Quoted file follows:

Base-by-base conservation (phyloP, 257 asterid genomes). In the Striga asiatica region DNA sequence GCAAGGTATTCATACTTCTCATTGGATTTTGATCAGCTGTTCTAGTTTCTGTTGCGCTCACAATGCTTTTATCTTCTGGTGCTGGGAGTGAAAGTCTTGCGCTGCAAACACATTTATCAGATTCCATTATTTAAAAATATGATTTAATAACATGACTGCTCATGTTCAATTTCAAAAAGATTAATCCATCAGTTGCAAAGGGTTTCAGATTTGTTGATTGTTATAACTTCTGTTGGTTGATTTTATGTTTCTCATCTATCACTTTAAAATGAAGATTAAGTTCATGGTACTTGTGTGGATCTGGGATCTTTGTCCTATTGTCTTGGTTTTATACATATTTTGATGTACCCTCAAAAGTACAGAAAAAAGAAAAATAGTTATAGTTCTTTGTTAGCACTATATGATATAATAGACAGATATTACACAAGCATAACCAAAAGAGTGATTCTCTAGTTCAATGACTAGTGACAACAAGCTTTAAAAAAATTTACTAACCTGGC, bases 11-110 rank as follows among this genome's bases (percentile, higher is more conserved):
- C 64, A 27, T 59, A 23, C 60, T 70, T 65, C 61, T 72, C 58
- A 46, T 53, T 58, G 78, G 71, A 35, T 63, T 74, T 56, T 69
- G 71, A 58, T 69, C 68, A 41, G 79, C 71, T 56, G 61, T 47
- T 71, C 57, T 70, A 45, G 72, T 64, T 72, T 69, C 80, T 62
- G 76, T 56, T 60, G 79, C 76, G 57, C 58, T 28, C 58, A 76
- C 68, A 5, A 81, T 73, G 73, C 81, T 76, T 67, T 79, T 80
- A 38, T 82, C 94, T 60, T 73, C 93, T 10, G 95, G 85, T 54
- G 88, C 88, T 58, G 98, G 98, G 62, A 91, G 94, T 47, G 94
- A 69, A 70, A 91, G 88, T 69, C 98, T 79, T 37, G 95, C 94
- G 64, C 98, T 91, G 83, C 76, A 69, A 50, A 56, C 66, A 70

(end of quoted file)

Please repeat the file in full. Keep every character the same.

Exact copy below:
Base-by-base conservation (phyloP, 257 asterid genomes). In the Striga asiatica region DNA sequence GCAAGGTATTCATACTTCTCATTGGATTTTGATCAGCTGTTCTAGTTTCTGTTGCGCTCACAATGCTTTTATCTTCTGGTGCTGGGAGTGAAAGTCTTGCGCTGCAAACACATTTATCAGATTCCATTATTTAAAAATATGATTTAATAACATGACTGCTCATGTTCAATTTCAAAAAGATTAATCCATCAGTTGCAAAGGGTTTCAGATTTGTTGATTGTTATAACTTCTGTTGGTTGATTTTATGTTTCTCATCTATCACTTTAAAATGAAGATTAAGTTCATGGTACTTGTGTGGATCTGGGATCTTTGTCCTATTGTCTTGGTTTTATACATATTTTGATGTACCCTCAAAAGTACAGAAAAAAGAAAAATAGTTATAGTTCTTTGTTAGCACTATATGATATAATAGACAGATATTACACAAGCATAACCAAAAGAGTGATTCTCTAGTTCAATGACTAGTGACAACAAGCTTTAAAAAAATTTACTAACCTGGC, bases 11-110 rank as follows among this genome's bases (percentile, higher is more conserved):
- C 64, A 27, T 59, A 23, C 60, T 70, T 65, C 61, T 72, C 58
- A 46, T 53, T 58, G 78, G 71, A 35, T 63, T 74, T 56, T 69
- G 71, A 58, T 69, C 68, A 41, G 79, C 71, T 56, G 61, T 47
- T 71, C 57, T 70, A 45, G 72, T 64, T 72, T 69, C 80, T 62
- G 76, T 56, T 60, G 79, C 76, G 57, C 58, T 28, C 58, A 76
- C 68, A 5, A 81, T 73, G 73, C 81, T 76, T 67, T 79, T 80
- A 38, T 82, C 94, T 60, T 73, C 93, T 10, G 95, G 85, T 54
- G 88, C 88, T 58, G 98, G 98, G 62, A 91, G 94, T 47, G 94
- A 69, A 70, A 91, G 88, T 69, C 98, T 79, T 37, G 95, C 94
- G 64, C 98, T 91, G 83, C 76, A 69, A 50, A 56, C 66, A 70